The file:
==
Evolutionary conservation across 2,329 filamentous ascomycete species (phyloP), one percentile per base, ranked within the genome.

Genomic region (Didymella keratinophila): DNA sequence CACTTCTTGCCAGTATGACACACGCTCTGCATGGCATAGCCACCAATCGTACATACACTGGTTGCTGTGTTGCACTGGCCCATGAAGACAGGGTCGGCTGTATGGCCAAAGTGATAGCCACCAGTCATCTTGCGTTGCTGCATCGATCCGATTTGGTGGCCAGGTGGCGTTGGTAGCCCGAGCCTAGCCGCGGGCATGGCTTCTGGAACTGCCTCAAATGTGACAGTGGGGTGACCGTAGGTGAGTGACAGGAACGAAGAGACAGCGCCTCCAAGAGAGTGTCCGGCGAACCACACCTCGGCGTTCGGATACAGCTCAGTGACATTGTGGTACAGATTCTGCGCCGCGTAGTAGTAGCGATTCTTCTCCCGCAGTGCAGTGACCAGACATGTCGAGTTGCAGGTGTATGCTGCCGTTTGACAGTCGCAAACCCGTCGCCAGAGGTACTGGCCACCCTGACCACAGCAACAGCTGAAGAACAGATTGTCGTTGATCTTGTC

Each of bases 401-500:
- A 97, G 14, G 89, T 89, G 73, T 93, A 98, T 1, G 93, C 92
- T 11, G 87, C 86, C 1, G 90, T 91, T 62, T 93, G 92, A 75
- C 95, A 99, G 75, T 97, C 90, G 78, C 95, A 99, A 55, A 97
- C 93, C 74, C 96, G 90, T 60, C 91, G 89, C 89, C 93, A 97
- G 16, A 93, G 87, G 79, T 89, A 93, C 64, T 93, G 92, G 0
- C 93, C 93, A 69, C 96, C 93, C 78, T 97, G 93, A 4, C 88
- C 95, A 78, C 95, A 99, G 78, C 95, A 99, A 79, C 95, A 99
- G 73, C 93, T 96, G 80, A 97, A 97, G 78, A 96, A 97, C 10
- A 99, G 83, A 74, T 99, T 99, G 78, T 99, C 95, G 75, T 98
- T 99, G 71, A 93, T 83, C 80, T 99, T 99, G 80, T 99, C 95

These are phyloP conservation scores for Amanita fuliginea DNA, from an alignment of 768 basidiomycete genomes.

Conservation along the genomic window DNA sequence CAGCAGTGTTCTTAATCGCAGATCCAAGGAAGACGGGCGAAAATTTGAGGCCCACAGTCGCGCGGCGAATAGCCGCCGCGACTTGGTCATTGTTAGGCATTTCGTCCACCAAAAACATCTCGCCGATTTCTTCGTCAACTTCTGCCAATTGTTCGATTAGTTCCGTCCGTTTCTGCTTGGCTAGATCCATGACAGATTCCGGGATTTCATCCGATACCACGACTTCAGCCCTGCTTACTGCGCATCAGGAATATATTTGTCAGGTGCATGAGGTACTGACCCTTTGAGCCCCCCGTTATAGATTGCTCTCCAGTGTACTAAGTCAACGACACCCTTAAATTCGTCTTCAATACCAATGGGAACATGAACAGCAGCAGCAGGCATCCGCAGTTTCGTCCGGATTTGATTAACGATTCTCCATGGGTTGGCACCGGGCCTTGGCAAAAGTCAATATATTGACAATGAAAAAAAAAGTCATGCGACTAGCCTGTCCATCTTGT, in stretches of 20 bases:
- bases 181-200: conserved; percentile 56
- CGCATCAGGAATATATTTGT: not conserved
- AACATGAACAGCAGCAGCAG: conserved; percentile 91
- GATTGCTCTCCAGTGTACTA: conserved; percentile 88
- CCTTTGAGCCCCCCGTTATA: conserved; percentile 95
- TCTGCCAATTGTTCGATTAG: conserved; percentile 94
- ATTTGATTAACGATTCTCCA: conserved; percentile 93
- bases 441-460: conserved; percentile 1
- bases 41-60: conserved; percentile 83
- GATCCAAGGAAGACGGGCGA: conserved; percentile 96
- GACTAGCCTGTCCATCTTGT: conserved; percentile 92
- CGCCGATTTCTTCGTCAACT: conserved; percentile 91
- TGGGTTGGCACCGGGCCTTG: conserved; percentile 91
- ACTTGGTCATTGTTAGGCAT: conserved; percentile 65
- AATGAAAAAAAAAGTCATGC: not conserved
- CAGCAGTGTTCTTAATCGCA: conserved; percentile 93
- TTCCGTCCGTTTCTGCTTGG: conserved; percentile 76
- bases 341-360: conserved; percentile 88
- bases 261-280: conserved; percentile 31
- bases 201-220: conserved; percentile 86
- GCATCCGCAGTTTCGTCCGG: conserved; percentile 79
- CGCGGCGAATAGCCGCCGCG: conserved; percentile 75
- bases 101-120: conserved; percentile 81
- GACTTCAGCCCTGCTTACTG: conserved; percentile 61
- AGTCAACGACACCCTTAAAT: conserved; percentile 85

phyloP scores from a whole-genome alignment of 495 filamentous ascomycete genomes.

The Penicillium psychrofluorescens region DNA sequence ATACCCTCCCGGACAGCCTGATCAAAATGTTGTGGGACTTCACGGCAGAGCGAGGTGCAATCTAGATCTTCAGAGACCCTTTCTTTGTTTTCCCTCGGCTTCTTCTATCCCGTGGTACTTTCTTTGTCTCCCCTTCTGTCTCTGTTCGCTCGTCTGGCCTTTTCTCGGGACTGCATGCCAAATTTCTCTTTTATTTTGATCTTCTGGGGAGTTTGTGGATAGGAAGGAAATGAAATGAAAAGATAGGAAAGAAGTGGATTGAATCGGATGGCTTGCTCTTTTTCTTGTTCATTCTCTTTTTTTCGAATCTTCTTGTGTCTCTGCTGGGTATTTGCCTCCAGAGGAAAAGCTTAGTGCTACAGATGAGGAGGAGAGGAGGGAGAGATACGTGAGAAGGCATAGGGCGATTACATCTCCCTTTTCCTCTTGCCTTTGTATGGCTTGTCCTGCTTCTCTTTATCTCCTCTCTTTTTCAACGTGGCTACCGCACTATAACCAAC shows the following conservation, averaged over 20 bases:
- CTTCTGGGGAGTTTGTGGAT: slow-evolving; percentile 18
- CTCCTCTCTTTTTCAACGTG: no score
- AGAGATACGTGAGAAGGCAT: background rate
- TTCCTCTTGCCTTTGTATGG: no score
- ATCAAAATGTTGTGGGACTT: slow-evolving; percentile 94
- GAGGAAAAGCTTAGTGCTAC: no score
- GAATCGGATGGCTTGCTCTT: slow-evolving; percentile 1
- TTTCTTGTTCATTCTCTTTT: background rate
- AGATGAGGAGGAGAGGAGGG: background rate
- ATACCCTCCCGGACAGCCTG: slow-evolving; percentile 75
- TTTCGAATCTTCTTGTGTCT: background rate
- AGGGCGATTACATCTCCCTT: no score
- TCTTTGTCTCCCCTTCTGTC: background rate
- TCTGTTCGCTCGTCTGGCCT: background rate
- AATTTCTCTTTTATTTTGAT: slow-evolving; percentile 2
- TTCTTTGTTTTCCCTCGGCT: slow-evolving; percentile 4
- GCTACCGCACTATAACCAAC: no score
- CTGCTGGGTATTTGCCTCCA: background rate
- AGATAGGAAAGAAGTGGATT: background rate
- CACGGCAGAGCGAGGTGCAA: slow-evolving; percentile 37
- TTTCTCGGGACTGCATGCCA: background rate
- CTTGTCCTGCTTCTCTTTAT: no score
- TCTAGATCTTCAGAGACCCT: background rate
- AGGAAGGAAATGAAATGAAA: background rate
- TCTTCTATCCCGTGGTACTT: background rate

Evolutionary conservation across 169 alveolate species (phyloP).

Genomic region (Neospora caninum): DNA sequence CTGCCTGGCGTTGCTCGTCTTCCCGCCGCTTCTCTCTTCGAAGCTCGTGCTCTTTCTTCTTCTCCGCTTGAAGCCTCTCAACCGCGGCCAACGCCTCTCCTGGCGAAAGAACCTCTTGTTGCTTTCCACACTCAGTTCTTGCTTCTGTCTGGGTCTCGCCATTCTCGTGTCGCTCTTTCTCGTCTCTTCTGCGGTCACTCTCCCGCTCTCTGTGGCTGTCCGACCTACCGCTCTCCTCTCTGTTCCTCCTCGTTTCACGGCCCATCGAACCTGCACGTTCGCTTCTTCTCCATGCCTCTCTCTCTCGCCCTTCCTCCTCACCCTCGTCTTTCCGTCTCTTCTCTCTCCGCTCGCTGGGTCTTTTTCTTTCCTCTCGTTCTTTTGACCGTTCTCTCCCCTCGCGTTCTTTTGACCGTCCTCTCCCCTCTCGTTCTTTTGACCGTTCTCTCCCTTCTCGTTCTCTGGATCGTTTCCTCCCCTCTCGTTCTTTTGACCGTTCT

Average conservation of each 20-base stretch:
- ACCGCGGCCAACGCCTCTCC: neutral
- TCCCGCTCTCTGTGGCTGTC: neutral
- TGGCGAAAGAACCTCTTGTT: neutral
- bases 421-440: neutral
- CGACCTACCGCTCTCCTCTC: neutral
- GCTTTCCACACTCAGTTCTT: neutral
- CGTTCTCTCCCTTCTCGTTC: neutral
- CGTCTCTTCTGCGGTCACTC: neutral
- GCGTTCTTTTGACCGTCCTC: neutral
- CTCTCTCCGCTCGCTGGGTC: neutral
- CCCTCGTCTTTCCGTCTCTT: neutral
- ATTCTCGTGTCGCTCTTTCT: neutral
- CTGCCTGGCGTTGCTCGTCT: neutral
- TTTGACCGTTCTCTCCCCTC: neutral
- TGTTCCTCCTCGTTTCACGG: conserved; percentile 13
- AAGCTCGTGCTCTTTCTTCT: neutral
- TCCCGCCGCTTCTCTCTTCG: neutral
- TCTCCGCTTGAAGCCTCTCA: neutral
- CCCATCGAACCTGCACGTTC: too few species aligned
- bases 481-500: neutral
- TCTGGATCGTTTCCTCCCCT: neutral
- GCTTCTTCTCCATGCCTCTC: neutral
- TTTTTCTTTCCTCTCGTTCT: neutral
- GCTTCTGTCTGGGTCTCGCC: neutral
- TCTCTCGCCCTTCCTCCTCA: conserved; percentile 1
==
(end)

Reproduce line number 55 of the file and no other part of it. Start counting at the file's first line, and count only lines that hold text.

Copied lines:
- TCTTTGTCTCCCCTTCTGTC: background rate